When Could Atlas bombed, I was heartbroken that more people wouldn’t get the chance to see what I thought was one of the most wonderful, groundbreaking films to be released in my lifetime. But when Jupiter Ascending bombs (and it will) I won’t shed any tears. I won’t be telling anyone to rush out and see it. I’ve loved all the Wachowskis’ previous films.  Sooner or later they’re going to lose their Hollywood privileges, and deprive us of their imagination altogether.

9 thoughts on “Movie Review: Jupiter Ascending (2015) *A Reasonable Critic Review*”

  1. Great review! I also enjoyed the movie, but the flaws you pointed out are ‘spot on’. Really a shame because I feel like us Sci-Fi fans keep getting our hopes dashed that the genre can make a box office impact (John Carter, Prometheus).


    1. I feel validated that someone already agrees with my review (I am the Reasonable Critic. The moniker keeps me honest). I am also waiting for a true science fiction movie to break out, but I am growing increasingly skeptical that it will ever happen.

      I was thinking the other day that if the advertising people had only given each of the six plots in Cloud Atlas a single tagline, maybe they could have made the film seem clearer and more compelling, thereby selling it to the general public. For example:

      A slave yearning for freedom
      An artist with a vision
      A woman targeted by evil
      A brother imprisoned by a brother
      A slave reshaping the future
      A man bound by an oath

      But then I realized that nothing would have helped, because, as amazing as it seems, a majority of people don’t even realize that true science fiction exists. People equate the genre with simplistic action films like Terminator. They go into a a sci-fi movie expecting to give their brains a rest, and when they discover that the movie requires them to pay attention instead, they grow irritated and restless and fail to grasp plots and ideas that are really not that hard. It has nothing to do with intelligence and everything to do with expectations built up in Hollywood over the course of a century.

      Liked by 1 person

  2. First, I want to thank Peter for taking the bullet and seeing this. We’ve already talked about this, but I feel the polar opposite of Peter of Cloud Atlas. I think it’s one of the biggest messes to ever hit the screen, but different opinions is what makes this fun. I was DONE with the Wachowskis after that though, so Peter braved the trial.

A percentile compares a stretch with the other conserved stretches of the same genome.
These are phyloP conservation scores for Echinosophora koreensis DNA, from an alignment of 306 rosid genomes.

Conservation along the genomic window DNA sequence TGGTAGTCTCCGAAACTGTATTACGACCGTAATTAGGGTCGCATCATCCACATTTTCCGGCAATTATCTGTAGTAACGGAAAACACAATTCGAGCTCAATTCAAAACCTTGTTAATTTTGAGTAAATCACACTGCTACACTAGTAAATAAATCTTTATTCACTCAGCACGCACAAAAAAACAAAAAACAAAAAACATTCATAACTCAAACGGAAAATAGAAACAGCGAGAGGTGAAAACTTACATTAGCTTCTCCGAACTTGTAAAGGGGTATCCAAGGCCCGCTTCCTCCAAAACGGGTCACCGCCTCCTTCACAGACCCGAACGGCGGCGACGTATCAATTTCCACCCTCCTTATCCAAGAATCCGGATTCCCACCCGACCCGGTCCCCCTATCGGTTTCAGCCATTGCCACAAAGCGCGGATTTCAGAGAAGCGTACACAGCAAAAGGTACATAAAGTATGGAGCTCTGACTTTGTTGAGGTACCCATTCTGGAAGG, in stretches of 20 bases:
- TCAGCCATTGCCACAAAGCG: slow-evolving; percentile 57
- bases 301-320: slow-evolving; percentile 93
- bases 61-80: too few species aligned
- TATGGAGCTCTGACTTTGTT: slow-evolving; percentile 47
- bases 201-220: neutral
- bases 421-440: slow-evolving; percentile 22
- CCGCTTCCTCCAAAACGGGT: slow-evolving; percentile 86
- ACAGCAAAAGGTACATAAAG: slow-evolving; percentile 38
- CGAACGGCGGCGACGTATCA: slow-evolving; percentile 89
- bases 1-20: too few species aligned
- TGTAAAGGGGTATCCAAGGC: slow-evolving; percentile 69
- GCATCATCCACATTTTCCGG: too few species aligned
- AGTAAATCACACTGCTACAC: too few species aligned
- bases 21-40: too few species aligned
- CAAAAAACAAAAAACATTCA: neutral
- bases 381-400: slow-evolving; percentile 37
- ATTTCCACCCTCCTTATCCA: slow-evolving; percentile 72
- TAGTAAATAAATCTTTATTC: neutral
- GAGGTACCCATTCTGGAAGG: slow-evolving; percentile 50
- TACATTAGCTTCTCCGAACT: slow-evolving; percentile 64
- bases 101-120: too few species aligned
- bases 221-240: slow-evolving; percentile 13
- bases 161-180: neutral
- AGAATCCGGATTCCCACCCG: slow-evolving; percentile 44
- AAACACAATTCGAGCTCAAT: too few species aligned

If I saw it, I think I’d probably feel the same way from the comments, but given my distaste for their inability to develop a script since The Matrix, I’d have been harsher on them. I’m mean like that.

    I don’t know when we’ll see a truly original, relevant sci-fi pic. Chappie seems like a possibility. District 9 is one of the best films in that genre in the last ten years and Neil Blomkamp really has a feel for it. But something as amazing as , say, Inception, I don’t know. Those tend to sneak up on you and maybe we’ll get lucky.


    1. I loved District 9 (and you know I was not thrilled with Elysium) but I am a little concerned about Chappie. Not because it looks like Short Circuit meets RoboCop (complete with a “rival” robot that looks just like ED-209) but because when it comes to stories about artificial intelligence… I feel like we should be past this. We’ve seen so many sci-fi pinochio stories. There was even that segment in The Animatrix. The Second Renaissance, I think it was called, where the robot was in danger of being deactivated, and was put on trial for murdering its master.

      The way to make cinematic sci-fi more like literary sci-fi is to make the classics. Stranger in A Strange Land. Foundation. Childhood’s End. Novels with titles that people have heard of, being spoken about in venerated tones. The Wachowskis would have been better off if they had actually remade Dune. Which, by the way, is first on the list of classics that need to be made (I once thought there was a version made by David Lynch, but my friends tell my I must have been hallucinating, because the stuff I described to them was just too weird.)


  3. Hmmmm… you know, as soon as you said she was the “recurrence” I thought “Matrix… Neo…blah” and I kinda lost interest in the whole thing….


    1. Jupiter Jones is not a messiah figure. The reason she is important is that she holds the deed to the planet Earth. The bigger similarity to the Matrix is the idea of human lives being reduced to a commodity.

      All these parallels with the Matrix are far down on the list of the movie’s flaws. The only reason to see it is the surface glitz.

      Liked by 1 person

Leave a Reply

Fill in your details below or click an icon to log in:

Gravatar Logo

You are commenting using your account. Log Out /  Change )

Google photo

You are commenting using your Google account. Log Out /  Change )

Twitter picture

You are commenting using your Twitter account. Log Out /  Change )

Facebook photo

You are commenting using your Facebook account. Log Out /  Change )

Connecting to %s